The final month, when a man in California lay dying in a hospital bed, his family wanted to give his beloved dog one last chance to say farewell.
Ryan Jessen, 33, had a ventricular brain hemorrhage and was on a ventilator at Rideout Memorial Hospital in Marysville when his family brought his six-year-old dog, Mollie, to see him just before he died on Nov. 30.
Michelle, Jessen’s 32-year-old sister, captured the terrible event on film and shared it with friends and family on Facebook.
“It was certainly terrible just thinking that my brother was not going to wake up,” Jessen told TODAY. “We wanted to give the dog a sense of closure.” We needed to make sure she was on the same page.”
Ryan was walking in a cemetery near his parents’ house in Sutter, California, some six years ago when he first came across Mollie, a stray described by his sister as “a little flea-bitten dog.”
The two had formed such a strong attachment that the family decided to take Mollie to the hospital so she could understand why her owner wasn’t returning home.
“(Ryan) was a really kind guy, and we’re all dog people,” Jessen said. “Mollie’s regular reaction would have been to come up to him and jump on him and be overjoyed, but she was reluctant in her reaction to him (in the hospital).”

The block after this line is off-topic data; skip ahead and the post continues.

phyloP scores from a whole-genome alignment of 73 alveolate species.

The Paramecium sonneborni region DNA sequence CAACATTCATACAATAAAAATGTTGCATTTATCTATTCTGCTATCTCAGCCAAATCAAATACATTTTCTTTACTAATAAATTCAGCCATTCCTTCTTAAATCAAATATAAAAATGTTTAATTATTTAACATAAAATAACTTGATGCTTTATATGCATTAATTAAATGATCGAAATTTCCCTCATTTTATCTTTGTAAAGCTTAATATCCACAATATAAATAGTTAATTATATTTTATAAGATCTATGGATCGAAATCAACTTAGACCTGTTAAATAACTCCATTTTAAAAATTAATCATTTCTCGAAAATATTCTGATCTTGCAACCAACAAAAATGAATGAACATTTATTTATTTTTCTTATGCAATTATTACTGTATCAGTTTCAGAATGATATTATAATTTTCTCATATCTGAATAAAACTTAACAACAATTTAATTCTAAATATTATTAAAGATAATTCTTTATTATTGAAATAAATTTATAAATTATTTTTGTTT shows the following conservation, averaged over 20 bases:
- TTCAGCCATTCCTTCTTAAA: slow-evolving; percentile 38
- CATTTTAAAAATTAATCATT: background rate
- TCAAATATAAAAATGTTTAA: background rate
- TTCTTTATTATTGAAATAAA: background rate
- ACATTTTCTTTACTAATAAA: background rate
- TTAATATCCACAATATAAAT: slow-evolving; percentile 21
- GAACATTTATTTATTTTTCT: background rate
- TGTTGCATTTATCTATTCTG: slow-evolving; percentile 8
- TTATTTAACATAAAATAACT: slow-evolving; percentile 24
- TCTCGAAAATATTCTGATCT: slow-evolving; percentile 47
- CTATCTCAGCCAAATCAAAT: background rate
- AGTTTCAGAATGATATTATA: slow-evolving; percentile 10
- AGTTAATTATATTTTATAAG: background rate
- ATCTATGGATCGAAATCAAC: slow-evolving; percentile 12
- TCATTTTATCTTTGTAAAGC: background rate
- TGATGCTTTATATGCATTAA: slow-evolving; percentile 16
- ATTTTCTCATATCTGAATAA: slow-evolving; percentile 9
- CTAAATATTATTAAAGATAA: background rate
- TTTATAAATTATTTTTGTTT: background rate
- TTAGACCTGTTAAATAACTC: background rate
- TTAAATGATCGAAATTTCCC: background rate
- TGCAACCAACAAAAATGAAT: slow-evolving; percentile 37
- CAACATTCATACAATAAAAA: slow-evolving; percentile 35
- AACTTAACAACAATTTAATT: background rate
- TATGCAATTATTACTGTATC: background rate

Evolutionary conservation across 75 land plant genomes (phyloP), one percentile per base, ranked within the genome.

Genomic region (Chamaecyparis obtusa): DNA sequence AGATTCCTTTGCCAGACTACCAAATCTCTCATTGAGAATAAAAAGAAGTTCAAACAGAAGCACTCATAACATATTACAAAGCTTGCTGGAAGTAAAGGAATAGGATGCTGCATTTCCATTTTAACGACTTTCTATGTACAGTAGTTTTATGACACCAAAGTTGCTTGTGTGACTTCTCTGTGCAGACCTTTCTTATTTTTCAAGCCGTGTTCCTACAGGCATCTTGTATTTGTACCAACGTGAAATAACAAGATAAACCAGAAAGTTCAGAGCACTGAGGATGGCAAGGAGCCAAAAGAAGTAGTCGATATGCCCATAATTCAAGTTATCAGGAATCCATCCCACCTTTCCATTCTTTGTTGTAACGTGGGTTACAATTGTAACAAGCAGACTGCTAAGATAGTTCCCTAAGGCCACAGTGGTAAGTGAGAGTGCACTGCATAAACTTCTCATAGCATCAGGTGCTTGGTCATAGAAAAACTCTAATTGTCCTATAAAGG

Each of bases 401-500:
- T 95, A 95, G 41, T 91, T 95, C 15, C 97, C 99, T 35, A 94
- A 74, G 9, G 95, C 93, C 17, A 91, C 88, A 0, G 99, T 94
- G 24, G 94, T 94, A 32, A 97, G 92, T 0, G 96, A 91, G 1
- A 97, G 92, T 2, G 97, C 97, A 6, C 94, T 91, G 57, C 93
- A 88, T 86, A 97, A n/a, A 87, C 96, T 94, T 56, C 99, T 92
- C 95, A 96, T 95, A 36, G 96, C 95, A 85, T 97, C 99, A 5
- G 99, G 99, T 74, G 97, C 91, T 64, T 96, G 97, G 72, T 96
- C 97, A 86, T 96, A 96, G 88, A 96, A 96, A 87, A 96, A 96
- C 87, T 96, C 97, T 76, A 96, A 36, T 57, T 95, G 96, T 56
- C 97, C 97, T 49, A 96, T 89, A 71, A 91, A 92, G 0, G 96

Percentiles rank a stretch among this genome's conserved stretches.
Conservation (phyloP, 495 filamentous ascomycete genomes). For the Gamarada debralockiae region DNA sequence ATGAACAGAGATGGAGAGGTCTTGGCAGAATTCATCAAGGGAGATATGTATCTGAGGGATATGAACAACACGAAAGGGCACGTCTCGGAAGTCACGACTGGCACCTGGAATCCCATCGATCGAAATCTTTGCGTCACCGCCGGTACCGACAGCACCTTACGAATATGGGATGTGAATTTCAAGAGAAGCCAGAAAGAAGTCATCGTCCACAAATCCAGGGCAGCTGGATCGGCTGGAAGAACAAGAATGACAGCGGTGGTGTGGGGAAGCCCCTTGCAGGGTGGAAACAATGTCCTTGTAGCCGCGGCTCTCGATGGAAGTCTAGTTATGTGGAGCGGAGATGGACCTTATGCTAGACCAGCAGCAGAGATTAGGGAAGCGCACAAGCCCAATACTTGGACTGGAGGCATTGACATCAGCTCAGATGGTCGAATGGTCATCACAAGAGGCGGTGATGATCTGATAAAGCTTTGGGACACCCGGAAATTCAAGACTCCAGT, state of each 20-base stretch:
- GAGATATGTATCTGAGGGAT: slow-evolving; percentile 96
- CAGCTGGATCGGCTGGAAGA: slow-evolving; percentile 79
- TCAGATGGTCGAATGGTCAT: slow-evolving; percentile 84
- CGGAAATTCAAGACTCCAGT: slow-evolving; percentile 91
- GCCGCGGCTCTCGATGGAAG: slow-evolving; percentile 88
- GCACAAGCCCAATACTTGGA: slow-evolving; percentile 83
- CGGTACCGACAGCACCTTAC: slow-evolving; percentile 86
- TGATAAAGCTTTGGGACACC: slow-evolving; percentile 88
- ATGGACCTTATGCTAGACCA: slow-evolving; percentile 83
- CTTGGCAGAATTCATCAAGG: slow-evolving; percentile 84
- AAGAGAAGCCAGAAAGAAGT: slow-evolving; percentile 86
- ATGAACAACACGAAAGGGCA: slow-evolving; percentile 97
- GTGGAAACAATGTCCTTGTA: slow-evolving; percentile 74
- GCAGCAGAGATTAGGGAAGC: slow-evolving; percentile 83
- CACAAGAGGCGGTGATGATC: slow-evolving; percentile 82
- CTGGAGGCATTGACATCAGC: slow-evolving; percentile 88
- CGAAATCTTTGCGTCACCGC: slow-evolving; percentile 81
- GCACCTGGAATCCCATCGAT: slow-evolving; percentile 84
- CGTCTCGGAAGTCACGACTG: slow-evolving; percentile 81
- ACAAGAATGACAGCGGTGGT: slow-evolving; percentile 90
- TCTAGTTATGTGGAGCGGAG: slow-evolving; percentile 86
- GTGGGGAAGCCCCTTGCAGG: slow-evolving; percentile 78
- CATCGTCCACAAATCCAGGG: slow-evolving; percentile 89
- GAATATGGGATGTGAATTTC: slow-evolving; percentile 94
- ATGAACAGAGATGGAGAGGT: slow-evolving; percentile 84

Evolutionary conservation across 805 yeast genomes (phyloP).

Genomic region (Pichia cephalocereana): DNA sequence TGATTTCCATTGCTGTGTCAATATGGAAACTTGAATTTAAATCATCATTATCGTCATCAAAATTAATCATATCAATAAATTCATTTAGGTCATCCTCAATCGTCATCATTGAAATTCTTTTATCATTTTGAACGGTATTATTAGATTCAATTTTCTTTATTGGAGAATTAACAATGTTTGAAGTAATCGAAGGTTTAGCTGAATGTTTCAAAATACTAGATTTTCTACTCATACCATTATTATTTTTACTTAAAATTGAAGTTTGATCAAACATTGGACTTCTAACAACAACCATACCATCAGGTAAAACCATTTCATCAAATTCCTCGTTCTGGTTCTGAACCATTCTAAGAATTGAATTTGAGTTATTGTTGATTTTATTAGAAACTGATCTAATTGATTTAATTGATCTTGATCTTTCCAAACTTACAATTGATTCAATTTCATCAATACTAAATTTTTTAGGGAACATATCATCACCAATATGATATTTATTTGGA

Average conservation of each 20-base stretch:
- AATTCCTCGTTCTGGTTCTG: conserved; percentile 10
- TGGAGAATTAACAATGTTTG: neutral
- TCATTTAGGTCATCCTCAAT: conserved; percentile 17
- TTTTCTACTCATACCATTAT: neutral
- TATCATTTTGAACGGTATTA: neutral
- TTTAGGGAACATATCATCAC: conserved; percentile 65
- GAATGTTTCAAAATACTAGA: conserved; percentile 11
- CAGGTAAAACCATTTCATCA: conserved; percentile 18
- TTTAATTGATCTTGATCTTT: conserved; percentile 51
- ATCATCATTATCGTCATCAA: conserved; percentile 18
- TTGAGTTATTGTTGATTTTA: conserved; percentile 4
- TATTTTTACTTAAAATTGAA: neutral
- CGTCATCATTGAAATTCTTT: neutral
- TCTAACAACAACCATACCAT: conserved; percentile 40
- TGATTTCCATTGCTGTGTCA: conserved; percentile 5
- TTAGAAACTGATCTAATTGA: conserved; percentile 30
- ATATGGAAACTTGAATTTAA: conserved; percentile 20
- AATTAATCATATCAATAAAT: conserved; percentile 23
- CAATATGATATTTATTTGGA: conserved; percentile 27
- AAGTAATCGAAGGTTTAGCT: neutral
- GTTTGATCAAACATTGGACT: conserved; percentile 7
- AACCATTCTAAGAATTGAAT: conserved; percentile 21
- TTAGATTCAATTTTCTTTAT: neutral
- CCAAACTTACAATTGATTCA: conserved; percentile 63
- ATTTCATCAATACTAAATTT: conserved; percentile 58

The family has received an outpouring of solidarity from the public after millions of people watched the film, many of whom shared their own loss experiences.
“If we hadn’t clung to our religion, this would have been disastrous for us,” Jessen remarked. “The outpouring of support has been tremendous, and it has meant a lot to us.”
According to experts, Ryan had high blood pressure, which could have led to brain hemorrhage.
“It would be good if we could point the finger at someone, but we can’t,” Jessen added. “We’re at a loss for words.”
According to Jessen, seven of Ryan’s organs were donated, including his heart, which will be given to a 17-year-old California kid with a Christmas birthday. His family hopes that his tale will raise awareness about the necessity of organ donation.
Mollie, on the other hand, is now residing in Sutter with Ryan’s parents.
“Through our family, she will continue to adore Ryan vicariously,” Jessen said. “Everyone is anxious about the dog, and we couldn’t imagine life without her.”